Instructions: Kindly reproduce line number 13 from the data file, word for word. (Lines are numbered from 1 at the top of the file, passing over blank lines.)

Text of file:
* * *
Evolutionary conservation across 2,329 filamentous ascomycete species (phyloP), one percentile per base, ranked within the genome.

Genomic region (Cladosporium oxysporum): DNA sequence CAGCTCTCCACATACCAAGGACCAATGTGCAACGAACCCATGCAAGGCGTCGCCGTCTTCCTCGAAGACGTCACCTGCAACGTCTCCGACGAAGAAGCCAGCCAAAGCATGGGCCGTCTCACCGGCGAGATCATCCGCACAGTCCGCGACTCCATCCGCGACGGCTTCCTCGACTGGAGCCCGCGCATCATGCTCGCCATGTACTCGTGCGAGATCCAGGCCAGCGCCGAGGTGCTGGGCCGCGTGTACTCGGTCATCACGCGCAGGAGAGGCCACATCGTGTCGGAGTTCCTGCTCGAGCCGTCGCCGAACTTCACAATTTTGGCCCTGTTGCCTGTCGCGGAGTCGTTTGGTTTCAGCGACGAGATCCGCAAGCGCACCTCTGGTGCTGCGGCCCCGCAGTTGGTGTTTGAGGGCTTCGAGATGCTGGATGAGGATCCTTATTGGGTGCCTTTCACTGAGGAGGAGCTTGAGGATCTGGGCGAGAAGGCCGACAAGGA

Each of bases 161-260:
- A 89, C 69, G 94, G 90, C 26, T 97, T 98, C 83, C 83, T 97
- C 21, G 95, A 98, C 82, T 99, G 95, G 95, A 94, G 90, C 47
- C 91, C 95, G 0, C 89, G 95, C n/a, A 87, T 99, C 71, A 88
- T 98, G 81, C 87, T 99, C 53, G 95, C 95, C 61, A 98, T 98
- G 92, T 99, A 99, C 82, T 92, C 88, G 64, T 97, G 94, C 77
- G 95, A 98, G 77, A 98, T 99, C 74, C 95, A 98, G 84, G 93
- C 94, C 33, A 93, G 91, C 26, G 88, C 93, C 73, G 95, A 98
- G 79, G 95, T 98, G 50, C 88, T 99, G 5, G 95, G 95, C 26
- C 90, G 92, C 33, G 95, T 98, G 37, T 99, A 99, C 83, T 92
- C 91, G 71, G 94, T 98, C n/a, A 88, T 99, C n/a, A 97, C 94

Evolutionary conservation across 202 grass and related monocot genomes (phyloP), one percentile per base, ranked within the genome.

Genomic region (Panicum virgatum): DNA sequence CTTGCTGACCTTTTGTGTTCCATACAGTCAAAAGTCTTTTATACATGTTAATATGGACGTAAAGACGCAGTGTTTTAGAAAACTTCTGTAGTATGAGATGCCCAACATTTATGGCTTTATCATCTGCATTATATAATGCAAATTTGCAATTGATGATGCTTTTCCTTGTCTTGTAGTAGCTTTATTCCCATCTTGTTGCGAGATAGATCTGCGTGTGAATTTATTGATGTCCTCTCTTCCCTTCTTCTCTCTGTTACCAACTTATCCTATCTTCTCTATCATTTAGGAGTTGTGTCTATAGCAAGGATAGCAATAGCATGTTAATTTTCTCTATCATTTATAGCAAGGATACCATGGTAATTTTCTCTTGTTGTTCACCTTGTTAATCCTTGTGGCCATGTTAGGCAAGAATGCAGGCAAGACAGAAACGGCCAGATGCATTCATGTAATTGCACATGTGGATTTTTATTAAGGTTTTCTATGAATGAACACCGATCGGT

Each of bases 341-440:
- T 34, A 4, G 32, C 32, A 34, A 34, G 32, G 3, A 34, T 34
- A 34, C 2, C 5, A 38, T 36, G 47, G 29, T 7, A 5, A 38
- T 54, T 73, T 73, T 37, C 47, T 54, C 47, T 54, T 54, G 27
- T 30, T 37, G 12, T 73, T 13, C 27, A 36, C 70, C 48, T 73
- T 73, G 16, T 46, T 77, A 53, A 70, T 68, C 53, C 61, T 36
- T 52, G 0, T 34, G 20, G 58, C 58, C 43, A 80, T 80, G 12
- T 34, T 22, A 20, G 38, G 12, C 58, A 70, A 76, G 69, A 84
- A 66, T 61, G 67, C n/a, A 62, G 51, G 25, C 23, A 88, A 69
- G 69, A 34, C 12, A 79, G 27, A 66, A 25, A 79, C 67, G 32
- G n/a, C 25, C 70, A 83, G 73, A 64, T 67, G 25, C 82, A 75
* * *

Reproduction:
- C 91, G 71, G 94, T 98, C n/a, A 88, T 99, C n/a, A 97, C 94